Protecting underground pipelines from corrosion in sub-zero environments

October 1, 2013

Northern Canada's permafrost and semi-permafrost environment is a huge challenge for designing and engineering underground pipelines, and a critical aspect of protecting both the pipeline and this sensitive environment involves the design of an effective corrosion protection system.

One of the most common methods to protect buried infrastructure—such as oil and gas transmission pipelines —from is the application of an external coating.

"Although great advances have been made within the past 30 years in terms of coatings reliability and longevity, it's still desirable to implement a back-up plan: cathodic protection," says Paul Duchesne, manager of media relations for Natural Resources Canada.

What is cathodic protection? It's a method used to protect buried pipelines from corrosion, which involves attaching sacrificial anodes to a 's coated steel. Sacrificial anodes are more electrically active than steel, so corrosive currents exit through the anodes rather than the steel.

Since the implications of partially frozen ground on a pipeline's cathodic protection system weren't entirely clear, Natural Resources Canada researchers decided to explore and evaluate the use of cathodic protection in permafrost regions.

In a paper published in Corrosion journal, the researchers explain how cathodic protection systems function at low temperature and describe the various aspects of cathodic protection application in sub-zero temperatures.

The researchers concluded that the application of cathodic protection systems may provide long-term protection of the infrastructure from corrosion when combined with high-performance coatings—as long as the system is designed and operated to overcome high electrical resistance frozen phases.

"Ultimately, we hope that our research will contribute to the safe and reliable operation of underground infrastructure such as oil and gas transmission pipelines, production facilities, and storage tanks," says Duchesne.

Explore further: Deep sea pipelines to green gas production

More information: The paper, "Applicability of Cathodic Protection for Underground Infrastructures Operating at Sub-Zero Temperatures," by Sankara Papavinasam, Tharani Pannerselvam, and Alex Doiron, appears in NACE International's journal, Corrosion, Sep. 2013, Vol. 69, No. 9, pp. 936-945. See: dx.doi.org/10.5006/0881

Related Stories

Deep sea pipelines to green gas production

October 10, 2008

(PhysOrg.com) -- University of Queensland researchers are working to tap into a wealth of natural gas resources located in distant, deep-ocean fields off the coast of Western Australia.

Graphene is thinnest known anti-corrosion coating

February 22, 2012

New research has established the "miracle material" called graphene as the world's thinnest known coating for protecting metals against corrosion. Their study on this potential new use of graphene appears in ACS Nano.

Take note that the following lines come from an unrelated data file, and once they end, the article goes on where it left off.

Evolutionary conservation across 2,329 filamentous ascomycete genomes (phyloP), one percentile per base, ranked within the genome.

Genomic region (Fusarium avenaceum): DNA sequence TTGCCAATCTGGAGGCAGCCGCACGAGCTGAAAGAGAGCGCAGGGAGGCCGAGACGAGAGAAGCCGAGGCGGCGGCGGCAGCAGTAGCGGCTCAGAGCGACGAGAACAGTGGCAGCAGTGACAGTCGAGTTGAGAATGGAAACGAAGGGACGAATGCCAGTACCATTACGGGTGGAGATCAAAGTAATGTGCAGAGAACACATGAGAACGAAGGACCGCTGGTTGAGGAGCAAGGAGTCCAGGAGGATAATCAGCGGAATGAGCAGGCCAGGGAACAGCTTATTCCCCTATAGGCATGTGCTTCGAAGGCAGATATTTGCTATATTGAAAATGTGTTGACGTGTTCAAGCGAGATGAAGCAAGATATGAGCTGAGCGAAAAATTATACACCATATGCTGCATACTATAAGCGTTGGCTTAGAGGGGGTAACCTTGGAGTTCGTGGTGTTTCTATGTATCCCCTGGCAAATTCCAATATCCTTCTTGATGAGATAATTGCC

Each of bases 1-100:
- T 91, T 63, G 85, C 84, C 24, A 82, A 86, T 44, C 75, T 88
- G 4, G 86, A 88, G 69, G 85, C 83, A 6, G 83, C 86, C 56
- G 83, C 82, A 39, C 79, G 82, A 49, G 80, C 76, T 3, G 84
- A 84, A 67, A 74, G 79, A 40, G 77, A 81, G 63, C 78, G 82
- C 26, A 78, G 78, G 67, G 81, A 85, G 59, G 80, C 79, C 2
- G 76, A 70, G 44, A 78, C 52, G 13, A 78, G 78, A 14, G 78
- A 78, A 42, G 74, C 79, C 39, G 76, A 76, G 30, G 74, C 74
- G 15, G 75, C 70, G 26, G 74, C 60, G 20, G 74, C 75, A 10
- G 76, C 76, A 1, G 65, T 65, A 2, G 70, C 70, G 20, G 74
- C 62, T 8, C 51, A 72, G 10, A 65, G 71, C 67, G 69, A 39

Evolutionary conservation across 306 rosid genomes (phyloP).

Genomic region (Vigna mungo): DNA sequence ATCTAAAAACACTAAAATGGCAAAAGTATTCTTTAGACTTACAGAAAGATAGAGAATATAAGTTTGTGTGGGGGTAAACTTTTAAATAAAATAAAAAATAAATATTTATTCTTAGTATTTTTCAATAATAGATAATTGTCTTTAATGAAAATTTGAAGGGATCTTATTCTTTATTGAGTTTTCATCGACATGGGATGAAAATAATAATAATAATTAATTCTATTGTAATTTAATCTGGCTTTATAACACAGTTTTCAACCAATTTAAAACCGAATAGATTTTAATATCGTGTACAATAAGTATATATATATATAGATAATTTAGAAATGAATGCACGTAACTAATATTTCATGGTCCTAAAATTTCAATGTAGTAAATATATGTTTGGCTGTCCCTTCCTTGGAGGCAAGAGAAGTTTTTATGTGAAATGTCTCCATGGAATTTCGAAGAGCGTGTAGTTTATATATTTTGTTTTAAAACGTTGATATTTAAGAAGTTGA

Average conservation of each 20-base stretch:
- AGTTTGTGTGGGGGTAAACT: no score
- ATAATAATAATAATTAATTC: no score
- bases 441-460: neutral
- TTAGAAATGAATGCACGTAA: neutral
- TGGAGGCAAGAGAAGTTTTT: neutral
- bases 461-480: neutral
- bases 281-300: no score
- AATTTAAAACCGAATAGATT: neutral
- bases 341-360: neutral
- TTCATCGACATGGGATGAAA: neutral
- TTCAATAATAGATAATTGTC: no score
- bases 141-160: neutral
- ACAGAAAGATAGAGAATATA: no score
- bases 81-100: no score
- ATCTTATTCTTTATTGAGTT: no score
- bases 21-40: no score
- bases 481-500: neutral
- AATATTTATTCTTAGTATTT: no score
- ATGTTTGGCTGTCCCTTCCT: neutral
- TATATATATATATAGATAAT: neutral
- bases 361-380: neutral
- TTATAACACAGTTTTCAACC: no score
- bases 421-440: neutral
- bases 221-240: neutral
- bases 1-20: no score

Corrosion protection for metal artifacts

August 30, 2012

The Mediterranean region is home to numerous museums and historical sites housing metal objects that provide an invaluable window into the past. EU funding enabled development of state-of-the-art corrosion protection and ...

Fitness test for corrosion protection coatings

July 1, 2013

Internal coatings in the different sections of oil treatment plants are subjected to a variety of stresses. By conducting comparative tests, researchers are analyzing which materials are best suited to each individual section.

'Poisoning' corrosion brings stainless magnesium closer

August 19, 2013

(Phys.org) —In a discovery that could have major implications for the aerospace, automotive and electronics industries, scientists have found a way to dramatically reduce the corrosion rate of lightweight wonder metal magnesium: ...

Recommended for you

Video privacy software lets you select what others can see

June 28, 2016

Camera-equipped smartphones, laptops and other devices make it possible to share ideas and images with anyone, anywhere, often in real-time. But in our cameras-everywhere culture, the risk of accidentally leaking sensitive ...

Mapping coal's decline and the renewables' rise

June 23, 2016

Even as coal-fired power plants across the U.S. are shutting down in response to new environmental regulations and policy mandates, defenders of the emissions-heavy fuel still have cost on their side. Coal, after all, is ...

Electric racing car breaks world record

June 23, 2016

The Formula Student team at the Academic Motorsports Club Zurich (AMZ) accomplished its mission today: the grimsel electric racing car accelerated from 0 to 100 km/h in just 1.513 seconds and set a new world record. It reached ...

0 comments

Please sign in to add a comment. Registration is free, and takes less than a minute. Read more

Click here to reset your password.
Sign in to get notified via email when new comments are made.